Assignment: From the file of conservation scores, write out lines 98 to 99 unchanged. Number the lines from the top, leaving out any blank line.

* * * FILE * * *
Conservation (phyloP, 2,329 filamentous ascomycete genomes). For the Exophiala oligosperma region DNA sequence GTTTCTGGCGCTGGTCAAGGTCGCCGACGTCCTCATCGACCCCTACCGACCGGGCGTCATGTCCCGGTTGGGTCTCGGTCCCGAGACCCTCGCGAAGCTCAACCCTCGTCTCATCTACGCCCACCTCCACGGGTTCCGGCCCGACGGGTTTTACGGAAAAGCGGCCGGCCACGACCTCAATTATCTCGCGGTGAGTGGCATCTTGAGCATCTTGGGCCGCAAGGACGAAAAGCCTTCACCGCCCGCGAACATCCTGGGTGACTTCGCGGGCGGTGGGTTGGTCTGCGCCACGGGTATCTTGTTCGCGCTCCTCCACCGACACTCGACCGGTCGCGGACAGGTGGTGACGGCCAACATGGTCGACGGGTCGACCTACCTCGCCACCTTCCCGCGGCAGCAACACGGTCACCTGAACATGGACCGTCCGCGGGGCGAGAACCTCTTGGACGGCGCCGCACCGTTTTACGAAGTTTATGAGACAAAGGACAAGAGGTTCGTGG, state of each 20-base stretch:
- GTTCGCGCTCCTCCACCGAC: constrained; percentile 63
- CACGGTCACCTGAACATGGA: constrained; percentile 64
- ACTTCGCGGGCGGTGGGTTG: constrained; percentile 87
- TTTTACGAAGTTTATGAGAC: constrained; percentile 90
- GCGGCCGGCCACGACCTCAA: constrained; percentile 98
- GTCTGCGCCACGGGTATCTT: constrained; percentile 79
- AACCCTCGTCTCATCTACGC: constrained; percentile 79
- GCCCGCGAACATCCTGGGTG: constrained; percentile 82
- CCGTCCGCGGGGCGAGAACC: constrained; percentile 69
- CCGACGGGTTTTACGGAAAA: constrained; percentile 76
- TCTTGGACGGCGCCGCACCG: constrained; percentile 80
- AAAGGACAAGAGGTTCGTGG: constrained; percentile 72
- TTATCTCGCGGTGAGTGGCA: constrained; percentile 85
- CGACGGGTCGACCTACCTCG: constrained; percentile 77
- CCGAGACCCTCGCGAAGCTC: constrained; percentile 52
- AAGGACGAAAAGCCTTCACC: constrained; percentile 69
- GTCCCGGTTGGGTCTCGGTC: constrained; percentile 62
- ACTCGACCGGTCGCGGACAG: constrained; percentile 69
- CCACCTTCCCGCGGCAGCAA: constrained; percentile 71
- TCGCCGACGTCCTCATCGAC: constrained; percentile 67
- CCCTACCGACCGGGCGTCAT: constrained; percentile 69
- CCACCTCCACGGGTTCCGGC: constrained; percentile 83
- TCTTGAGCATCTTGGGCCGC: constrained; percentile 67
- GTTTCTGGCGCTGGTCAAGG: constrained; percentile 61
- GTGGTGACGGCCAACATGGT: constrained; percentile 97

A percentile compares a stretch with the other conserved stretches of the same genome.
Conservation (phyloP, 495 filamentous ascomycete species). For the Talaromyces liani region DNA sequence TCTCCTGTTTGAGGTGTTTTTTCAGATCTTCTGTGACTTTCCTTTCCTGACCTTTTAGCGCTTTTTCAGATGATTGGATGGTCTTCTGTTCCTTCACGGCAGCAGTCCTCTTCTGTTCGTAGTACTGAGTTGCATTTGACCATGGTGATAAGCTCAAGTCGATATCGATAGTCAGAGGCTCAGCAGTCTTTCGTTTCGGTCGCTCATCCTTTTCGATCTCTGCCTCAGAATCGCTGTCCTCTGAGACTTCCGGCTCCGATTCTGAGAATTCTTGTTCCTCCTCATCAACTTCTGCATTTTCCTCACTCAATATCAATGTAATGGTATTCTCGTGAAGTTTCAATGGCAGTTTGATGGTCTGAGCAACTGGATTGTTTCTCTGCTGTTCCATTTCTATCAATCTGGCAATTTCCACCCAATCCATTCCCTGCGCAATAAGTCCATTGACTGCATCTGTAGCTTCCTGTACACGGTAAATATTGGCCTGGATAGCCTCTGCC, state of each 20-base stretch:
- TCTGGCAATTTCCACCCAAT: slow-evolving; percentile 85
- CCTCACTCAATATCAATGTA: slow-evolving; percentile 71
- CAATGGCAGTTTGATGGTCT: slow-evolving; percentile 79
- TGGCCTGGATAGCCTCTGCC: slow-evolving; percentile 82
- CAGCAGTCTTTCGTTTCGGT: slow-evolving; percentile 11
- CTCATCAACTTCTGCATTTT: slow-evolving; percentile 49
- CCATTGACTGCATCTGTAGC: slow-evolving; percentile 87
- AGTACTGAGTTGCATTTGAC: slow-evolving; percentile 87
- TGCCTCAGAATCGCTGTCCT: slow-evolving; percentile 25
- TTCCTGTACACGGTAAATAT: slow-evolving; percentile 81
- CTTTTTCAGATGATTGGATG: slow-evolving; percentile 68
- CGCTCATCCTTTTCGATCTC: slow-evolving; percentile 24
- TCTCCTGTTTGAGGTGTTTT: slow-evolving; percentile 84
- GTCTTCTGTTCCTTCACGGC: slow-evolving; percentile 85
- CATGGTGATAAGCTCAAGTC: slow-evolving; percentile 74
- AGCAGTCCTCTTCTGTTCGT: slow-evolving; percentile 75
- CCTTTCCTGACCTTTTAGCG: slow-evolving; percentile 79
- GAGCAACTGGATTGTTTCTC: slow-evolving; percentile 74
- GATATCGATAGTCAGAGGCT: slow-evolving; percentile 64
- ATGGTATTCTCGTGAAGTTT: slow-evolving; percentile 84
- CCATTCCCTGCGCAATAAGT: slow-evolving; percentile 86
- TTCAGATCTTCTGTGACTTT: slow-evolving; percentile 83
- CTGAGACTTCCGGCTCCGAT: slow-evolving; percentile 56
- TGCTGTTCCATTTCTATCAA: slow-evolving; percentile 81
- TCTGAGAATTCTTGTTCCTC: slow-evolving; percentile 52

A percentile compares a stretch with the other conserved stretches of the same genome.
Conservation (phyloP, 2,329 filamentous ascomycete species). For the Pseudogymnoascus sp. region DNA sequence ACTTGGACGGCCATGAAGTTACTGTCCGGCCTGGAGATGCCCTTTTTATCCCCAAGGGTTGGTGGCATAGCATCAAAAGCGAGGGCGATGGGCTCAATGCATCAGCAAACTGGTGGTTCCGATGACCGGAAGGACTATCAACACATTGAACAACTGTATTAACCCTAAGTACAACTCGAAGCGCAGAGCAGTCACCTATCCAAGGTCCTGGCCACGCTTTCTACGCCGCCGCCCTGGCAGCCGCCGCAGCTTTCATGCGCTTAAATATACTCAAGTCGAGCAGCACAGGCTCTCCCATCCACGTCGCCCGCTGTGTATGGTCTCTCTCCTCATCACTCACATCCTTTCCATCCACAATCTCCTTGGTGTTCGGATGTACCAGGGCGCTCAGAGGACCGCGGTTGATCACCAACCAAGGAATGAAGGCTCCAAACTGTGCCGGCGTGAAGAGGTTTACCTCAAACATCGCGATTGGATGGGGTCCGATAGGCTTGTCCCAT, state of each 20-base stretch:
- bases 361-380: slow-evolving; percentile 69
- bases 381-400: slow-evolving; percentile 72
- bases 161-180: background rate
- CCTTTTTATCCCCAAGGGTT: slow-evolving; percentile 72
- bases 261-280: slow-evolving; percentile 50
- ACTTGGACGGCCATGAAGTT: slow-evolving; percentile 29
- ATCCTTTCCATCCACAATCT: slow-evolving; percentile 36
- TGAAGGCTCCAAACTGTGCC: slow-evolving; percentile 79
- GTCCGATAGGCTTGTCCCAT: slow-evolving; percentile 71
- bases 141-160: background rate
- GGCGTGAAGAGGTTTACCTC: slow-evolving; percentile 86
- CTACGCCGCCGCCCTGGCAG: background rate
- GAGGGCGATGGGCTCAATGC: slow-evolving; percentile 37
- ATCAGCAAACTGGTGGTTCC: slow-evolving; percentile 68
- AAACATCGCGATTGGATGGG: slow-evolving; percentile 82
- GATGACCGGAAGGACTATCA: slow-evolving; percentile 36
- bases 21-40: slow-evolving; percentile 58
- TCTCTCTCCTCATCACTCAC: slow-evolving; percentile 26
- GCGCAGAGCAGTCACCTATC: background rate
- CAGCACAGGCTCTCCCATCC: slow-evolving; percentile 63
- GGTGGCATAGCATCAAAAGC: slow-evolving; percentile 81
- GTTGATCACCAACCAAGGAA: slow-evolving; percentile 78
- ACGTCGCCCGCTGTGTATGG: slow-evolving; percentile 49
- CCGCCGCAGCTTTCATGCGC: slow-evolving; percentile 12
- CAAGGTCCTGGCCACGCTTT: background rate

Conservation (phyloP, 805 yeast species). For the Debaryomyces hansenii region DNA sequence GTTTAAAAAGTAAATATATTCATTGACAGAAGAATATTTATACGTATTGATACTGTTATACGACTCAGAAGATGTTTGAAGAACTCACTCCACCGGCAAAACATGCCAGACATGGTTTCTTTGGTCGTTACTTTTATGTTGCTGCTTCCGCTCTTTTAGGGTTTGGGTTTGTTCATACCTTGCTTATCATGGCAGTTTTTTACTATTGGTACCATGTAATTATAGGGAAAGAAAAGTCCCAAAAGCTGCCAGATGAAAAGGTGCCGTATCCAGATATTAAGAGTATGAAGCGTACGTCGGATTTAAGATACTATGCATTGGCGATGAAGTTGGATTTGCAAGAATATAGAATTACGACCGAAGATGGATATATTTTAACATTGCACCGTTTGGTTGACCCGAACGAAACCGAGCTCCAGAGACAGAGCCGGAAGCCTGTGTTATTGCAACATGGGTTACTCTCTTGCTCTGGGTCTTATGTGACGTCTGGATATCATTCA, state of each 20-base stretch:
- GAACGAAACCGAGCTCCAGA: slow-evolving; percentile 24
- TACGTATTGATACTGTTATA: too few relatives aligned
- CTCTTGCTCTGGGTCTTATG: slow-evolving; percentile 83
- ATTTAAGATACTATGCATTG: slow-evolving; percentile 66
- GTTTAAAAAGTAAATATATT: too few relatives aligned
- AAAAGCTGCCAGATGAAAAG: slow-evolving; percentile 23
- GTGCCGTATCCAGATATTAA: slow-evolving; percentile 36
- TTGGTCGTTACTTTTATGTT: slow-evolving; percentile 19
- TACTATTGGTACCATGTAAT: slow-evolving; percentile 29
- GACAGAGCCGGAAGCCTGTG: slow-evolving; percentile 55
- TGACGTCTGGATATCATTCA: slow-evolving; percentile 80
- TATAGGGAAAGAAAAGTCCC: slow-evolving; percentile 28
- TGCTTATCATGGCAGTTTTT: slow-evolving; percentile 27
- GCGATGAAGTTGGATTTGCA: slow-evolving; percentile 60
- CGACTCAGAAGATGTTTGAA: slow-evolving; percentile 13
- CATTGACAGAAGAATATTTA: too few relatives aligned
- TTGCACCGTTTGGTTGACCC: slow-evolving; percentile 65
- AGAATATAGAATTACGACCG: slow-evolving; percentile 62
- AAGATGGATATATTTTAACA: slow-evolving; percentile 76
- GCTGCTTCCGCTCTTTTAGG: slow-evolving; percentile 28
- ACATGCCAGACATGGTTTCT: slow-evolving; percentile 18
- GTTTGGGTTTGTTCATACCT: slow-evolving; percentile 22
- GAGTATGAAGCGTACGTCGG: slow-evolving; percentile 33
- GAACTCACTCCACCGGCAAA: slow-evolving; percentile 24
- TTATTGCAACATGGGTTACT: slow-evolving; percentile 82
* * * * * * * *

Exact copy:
- TTGCACCGTTTGGTTGACCC: slow-evolving; percentile 65
- AGAATATAGAATTACGACCG: slow-evolving; percentile 62